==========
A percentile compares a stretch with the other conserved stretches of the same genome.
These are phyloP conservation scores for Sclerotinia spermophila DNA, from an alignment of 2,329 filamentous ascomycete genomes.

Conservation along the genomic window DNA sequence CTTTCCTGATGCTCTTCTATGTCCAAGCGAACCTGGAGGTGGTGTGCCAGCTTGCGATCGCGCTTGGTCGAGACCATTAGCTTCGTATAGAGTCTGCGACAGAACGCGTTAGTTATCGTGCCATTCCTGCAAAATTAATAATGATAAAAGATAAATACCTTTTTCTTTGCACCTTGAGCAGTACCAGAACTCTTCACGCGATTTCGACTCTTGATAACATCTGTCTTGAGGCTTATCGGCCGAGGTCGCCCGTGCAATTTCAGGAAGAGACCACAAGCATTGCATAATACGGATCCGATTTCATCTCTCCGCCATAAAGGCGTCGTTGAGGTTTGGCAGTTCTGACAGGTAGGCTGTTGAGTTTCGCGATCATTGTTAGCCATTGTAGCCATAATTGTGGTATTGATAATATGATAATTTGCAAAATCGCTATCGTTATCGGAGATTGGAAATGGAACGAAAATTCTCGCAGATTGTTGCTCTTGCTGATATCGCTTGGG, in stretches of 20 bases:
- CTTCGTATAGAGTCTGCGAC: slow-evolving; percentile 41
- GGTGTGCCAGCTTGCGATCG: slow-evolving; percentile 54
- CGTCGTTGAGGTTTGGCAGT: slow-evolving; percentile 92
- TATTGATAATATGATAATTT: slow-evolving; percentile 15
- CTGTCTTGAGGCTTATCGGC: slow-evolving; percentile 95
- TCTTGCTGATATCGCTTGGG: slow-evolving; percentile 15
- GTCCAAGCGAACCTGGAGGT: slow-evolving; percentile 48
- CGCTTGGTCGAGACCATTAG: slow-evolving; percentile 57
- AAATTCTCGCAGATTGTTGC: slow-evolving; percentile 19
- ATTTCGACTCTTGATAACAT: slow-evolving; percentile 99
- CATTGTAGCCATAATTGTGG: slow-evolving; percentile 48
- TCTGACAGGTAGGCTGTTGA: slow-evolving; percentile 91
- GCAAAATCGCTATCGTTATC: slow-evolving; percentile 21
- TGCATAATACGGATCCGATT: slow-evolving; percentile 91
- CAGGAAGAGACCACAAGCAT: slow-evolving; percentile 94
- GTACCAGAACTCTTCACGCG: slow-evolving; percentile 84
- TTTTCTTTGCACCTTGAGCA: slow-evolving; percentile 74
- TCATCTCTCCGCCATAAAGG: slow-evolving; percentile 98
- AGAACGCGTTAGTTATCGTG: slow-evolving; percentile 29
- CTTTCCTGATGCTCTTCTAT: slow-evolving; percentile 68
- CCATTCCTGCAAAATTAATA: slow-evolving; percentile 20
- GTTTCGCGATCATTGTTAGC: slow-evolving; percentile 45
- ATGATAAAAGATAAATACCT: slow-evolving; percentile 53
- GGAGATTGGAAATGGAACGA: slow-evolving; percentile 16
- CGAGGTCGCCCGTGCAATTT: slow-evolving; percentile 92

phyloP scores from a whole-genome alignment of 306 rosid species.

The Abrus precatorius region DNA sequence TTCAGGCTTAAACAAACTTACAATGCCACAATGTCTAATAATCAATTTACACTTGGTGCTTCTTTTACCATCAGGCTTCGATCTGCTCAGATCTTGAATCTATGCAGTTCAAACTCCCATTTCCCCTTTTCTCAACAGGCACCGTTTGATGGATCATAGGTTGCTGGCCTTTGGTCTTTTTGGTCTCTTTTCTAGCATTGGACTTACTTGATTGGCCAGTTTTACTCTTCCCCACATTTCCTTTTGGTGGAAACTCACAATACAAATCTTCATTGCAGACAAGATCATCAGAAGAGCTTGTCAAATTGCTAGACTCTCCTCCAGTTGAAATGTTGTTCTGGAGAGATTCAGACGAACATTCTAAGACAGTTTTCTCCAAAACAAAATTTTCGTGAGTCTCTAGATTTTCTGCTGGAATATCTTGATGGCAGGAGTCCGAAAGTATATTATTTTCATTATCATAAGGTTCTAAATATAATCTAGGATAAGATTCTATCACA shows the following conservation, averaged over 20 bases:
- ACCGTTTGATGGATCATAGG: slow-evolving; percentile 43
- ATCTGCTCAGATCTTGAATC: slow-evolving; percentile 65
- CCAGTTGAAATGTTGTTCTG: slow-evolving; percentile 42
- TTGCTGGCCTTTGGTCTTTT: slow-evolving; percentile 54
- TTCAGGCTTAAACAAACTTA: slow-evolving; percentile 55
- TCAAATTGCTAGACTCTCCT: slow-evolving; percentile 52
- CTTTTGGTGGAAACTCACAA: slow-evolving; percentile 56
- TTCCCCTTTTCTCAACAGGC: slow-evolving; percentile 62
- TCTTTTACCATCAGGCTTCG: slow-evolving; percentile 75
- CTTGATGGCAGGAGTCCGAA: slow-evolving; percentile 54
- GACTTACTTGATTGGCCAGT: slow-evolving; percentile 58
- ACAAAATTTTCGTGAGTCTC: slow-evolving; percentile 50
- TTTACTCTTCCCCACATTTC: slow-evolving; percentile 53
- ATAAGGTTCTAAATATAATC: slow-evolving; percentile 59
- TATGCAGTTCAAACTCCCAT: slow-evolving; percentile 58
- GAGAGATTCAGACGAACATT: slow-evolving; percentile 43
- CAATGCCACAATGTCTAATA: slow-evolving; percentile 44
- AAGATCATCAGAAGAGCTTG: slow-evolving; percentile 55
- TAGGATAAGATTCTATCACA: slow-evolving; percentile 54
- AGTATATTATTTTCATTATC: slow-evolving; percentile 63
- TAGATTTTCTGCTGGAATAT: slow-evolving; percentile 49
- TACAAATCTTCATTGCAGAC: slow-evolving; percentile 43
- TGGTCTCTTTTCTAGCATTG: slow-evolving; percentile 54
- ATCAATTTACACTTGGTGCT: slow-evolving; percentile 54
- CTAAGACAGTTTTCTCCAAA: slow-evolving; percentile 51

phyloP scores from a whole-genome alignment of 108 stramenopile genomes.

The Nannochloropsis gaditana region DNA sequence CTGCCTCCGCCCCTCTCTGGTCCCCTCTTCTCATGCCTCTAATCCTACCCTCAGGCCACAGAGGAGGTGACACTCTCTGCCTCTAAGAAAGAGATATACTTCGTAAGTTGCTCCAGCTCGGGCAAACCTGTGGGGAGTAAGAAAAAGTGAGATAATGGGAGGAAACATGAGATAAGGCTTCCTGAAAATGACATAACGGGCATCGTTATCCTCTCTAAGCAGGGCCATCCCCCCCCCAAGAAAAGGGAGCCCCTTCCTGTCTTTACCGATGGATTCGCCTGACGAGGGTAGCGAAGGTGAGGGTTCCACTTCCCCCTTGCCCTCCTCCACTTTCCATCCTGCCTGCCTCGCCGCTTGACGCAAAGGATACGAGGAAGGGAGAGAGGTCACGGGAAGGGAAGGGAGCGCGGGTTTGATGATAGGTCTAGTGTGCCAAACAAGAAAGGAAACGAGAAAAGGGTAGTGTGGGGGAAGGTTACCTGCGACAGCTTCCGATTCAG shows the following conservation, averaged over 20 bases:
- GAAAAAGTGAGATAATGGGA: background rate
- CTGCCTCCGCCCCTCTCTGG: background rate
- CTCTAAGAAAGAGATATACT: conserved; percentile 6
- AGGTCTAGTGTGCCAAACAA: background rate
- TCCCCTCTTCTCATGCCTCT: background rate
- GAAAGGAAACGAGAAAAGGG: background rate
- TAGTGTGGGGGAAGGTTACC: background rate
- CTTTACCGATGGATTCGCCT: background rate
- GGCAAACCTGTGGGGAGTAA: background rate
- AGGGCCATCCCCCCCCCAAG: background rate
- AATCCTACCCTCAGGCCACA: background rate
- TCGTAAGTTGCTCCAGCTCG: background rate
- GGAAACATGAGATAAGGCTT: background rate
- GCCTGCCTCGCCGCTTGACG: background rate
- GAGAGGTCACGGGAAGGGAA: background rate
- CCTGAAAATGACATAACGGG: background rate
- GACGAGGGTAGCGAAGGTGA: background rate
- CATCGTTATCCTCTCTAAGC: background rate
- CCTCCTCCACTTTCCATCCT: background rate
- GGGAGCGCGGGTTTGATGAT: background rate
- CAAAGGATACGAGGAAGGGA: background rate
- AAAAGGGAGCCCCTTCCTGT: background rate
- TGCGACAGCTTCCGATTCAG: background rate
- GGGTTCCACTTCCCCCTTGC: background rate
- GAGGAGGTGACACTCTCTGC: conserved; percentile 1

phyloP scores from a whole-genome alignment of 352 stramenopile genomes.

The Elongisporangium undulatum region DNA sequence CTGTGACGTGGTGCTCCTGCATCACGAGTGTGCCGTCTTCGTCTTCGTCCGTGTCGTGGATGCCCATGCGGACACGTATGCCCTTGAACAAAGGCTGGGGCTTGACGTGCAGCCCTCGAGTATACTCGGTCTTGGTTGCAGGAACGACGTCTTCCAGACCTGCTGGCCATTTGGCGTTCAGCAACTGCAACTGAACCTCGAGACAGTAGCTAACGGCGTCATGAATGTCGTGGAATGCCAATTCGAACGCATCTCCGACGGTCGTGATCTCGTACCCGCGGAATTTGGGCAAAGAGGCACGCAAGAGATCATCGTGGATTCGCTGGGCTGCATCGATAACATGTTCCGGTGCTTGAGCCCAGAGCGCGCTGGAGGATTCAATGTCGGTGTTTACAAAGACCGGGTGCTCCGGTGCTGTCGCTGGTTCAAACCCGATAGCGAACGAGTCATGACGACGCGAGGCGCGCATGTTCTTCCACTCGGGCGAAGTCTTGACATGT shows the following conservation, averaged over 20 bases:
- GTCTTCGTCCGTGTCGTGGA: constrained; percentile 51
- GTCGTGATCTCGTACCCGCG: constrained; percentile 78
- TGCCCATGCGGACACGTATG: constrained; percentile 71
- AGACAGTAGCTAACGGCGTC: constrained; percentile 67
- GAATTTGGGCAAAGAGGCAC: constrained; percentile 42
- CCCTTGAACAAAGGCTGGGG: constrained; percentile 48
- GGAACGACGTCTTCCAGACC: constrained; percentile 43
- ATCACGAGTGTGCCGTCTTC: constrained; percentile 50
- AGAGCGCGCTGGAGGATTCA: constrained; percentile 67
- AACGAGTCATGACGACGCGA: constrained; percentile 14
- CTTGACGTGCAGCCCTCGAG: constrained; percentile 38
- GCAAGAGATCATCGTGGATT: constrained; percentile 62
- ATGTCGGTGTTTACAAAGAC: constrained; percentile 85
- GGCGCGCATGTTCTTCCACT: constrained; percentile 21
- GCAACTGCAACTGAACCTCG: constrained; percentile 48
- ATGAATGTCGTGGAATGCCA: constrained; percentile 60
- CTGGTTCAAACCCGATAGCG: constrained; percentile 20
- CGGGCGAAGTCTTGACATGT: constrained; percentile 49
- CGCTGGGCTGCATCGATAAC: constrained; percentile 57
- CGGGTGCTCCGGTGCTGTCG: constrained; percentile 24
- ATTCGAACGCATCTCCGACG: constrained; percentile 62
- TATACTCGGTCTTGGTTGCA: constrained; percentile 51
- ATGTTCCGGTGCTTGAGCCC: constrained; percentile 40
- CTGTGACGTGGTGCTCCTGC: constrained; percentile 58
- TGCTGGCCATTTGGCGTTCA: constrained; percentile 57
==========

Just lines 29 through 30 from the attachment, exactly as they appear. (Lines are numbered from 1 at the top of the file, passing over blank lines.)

phyloP scores from a whole-genome alignment of 306 rosid species.

The Abrus precatorius region DNA sequence TTCAGGCTTAAACAAACTTACAATGCCACAATGTCTAATAATCAATTTACACTTGGTGCTTCTTTTACCATCAGGCTTCGATCTGCTCAGATCTTGAATCTATGCAGTTCAAACTCCCATTTCCCCTTTTCTCAACAGGCACCGTTTGATGGATCATAGGTTGCTGGCCTTTGGTCTTTTTGGTCTCTTTTCTAGCATTGGACTTACTTGATTGGCCAGTTTTACTCTTCCCCACATTTCCTTTTGGTGGAAACTCACAATACAAATCTTCATTGCAGACAAGATCATCAGAAGAGCTTGTCAAATTGCTAGACTCTCCTCCAGTTGAAATGTTGTTCTGGAGAGATTCAGACGAACATTCTAAGACAGTTTTCTCCAAAACAAAATTTTCGTGAGTCTCTAGATTTTCTGCTGGAATATCTTGATGGCAGGAGTCCGAAAGTATATTATTTTCATTATCATAAGGTTCTAAATATAATCTAGGATAAGATTCTATCACA shows the following conservation, averaged over 20 bases: